In the context of human identity based upon gender, there is no right or wrong way to “be.” Rather, it is important to recognize all persons for what they are and their contributions to life, regardless of their circumstances, sexual orientation, beliefs, and other perspectives. Judith Butler makes an effort with her book to explore the dimensions of feminist ideals and how they might conflict with current objectives and premises throughout the life span. These efforts are important because they convey a greater sense of understanding and accomplishment as it is reflected in the lives of women who seek comfort in knowing that the revelation of their true identities will be honored and accepted by the masses. This is a critical step towards greater freedom and acceptance throughout society, and although many women continue to face struggles in this capacity, they should be satisfied in knowing that their identities have become increasingly accepted and supported by larger groups of people, including government leaders. Therefore, the feminist movement and its relationship to gender and sexual identity have come a long way since the beginning years. Butler’s perspectives ring true in modern society and represent a means of exploring the different dimensions of feminism and its expanded meaning in today’s society, whereby there are significant opportunities for women to express themselves in different forms that go above and beyond what has taken place in the past. As a result, women must continue to explore their own boundaries and identities in order to make a name for themselves and a dent in society as full-fledged contributors.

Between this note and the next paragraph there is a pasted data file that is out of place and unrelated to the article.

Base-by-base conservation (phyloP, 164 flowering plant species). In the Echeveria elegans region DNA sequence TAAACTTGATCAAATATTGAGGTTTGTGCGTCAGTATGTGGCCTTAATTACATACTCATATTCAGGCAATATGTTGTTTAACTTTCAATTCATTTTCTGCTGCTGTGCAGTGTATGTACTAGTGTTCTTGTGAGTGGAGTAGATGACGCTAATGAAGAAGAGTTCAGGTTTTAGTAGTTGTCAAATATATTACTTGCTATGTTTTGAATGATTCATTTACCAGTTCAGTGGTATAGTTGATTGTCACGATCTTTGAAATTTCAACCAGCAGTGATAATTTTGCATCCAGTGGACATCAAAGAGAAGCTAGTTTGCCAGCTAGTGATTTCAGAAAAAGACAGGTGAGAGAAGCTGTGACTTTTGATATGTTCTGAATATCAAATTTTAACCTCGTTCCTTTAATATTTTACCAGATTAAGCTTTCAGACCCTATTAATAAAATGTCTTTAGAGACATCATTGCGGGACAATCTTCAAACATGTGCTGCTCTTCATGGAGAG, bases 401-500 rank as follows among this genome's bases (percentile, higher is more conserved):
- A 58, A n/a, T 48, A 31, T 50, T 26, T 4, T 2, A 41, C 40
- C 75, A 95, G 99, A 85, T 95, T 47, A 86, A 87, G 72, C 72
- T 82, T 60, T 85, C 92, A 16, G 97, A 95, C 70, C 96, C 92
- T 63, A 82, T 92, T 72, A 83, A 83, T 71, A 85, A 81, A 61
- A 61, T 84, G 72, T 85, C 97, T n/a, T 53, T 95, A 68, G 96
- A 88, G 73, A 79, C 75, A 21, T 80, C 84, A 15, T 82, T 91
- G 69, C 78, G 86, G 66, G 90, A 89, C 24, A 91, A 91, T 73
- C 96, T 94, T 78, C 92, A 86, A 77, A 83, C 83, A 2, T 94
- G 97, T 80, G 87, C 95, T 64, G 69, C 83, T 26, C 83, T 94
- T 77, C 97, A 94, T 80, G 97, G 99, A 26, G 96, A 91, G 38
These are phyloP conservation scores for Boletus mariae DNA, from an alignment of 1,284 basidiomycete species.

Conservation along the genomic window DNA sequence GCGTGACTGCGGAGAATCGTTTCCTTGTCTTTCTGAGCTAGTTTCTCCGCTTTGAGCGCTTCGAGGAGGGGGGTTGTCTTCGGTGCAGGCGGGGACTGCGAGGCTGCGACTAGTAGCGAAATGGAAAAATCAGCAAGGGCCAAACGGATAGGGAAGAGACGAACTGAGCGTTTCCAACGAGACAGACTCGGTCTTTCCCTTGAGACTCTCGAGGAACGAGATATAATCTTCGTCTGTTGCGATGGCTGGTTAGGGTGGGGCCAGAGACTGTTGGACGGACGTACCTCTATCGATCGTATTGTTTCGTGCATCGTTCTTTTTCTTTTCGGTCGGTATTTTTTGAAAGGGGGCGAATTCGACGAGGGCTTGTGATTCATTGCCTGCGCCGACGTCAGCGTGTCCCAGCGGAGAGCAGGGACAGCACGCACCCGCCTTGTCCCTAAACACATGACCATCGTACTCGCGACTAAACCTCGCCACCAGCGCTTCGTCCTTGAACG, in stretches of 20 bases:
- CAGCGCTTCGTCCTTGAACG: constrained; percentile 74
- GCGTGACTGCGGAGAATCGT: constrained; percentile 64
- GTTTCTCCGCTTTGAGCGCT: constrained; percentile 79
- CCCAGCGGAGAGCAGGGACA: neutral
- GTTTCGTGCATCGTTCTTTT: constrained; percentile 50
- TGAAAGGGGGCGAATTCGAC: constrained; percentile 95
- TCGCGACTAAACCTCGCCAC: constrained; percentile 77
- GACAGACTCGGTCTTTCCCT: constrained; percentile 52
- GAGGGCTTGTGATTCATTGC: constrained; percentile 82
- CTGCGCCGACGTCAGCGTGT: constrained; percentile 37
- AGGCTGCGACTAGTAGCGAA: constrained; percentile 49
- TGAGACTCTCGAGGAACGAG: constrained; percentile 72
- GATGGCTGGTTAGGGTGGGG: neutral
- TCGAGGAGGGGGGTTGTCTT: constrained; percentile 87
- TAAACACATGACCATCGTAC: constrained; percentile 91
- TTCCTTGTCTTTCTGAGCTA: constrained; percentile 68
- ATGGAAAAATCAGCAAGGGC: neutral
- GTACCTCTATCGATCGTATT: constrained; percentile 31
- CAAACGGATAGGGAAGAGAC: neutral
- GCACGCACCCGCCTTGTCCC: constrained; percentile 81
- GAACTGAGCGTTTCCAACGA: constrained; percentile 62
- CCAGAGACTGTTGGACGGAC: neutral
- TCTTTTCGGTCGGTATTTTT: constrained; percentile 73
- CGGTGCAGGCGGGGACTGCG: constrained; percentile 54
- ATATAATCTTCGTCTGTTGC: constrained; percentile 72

Butler, Judith. “Gender Trouble: Feminism and the Subversion of Identity.” New York: Routledge, 1990.
Eldred, Michael. “Metaphysics of feminism: a critical note on Judith Butler’s Gender Trouble.” 30 April 2013: http://arte-fact.org/mtphysfm.html
Mary. “Subjects of sex/gender/desire: (Abject: a direct engagement, no. 1).” Queering Theory, I30 April 2013: http://blog.lib.umn.edu/puot0002/glbt4403/2009/10/subjects-of-sex-gender-desire.html